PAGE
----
Strange as it is, two other methods have not been mentioned. The
AppInit_DLLs approach you mentioned doesn't work anymore to the best of my knowledge. At least not as easily, especially when UEFI Secure Boot is enabled.
In both cases it depends on the target binary, so let's go through it.
DLL placement attack
I've run this in the past on Windows 7, but the rules have changed since then. The way I made it work was as follows. I figured out one (vendor-provided) DLL loaded by the program without a full path (I picked the one with the least number of imports). I then wrote a stub DLL which would simply pass through all function calls to the real DLL (loaded by full path) and print out useful info for me. The return value would simply be returned.
It's easy to figure out the function prototypes of exported functions, so this was the lazy option for me.
This method is used by Process Explorer to make itself a replacement for Task Manager. Here's how that looks in action:
Windows Registry Editor Version 5.00
[HKEY_LOCAL_MACHINE\SOFTWARE\Microsoft\Windows NT\CurrentVersion\Image File Execution Options\taskmgr.exe]
Now the value name probably gives it away already, this was previously used for a totally different purpose.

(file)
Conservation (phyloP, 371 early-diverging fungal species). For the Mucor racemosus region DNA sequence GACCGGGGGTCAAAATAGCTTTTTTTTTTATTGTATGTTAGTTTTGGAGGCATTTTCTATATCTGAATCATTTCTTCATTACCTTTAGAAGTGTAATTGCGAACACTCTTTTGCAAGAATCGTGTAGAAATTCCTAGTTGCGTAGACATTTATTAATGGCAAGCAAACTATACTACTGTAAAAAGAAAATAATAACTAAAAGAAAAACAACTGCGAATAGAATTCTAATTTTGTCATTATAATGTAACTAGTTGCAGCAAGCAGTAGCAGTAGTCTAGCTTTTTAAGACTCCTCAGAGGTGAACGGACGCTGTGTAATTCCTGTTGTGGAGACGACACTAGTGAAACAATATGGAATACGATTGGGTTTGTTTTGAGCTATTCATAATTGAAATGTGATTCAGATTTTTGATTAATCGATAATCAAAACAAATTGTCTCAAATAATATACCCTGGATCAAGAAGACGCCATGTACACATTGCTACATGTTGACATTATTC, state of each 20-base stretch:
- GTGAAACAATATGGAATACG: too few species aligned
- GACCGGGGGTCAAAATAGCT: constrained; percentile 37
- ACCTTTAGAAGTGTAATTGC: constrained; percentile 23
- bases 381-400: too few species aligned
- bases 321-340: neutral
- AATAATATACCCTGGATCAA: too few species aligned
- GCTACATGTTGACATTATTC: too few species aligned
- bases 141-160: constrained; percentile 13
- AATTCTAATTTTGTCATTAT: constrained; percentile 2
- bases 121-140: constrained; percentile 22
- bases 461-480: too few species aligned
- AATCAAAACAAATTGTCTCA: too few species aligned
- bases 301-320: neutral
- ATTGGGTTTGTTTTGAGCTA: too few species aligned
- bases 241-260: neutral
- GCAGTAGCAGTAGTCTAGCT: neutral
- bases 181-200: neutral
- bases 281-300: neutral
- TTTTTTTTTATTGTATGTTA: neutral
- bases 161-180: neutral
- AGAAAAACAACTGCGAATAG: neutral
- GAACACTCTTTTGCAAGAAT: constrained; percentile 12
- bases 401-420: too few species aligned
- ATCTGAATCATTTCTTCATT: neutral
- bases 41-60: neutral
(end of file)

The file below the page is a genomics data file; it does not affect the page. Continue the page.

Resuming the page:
Either way you can (ab)use it to achieve what you want. You write a little stub loader, acting as the "debugger". There isn't much to it, you don't even have to implement any of the debugger APIs, although you could.
All you'll want to do is to use
CreateProcess or similar to create a process with its main thread in suspended state upon "start". You can pass on the command line arguments as you wish (although it is, admittedly) a bit involved with
CreateProcess and friends.
The suspended main thread is where you can detour to your own code ... typically a simple piece of shell code that does nothing other than load your DLL and then return to the original entry point. Et voila, you have loaded your DLL into an application.
The nice part about this second method is that it scales pretty well, since you basically only have to write this sort of "debugger" (loader) once. So it can be kept generic.
This method amounts to doing (from the command line):
loader.exe C:\path\to\hijacked\application.exe argument1 argument2 and more arguments
... except that to the user this will be transparent. And I think inside your loader you can even use
argv to get the path to the hijacked executable, IIRC.
Now you may think that this is some weird security issue and wonder why it's gone unnoticed. It's not a security issue insofar as you have to be privileged to set the
ImageFileExecutionOptions in the first place.
As a side-note: I think it's even permissible to name the containing key (
taskmgr.exe in the above registry file) with the full path to the executable to be hijacked.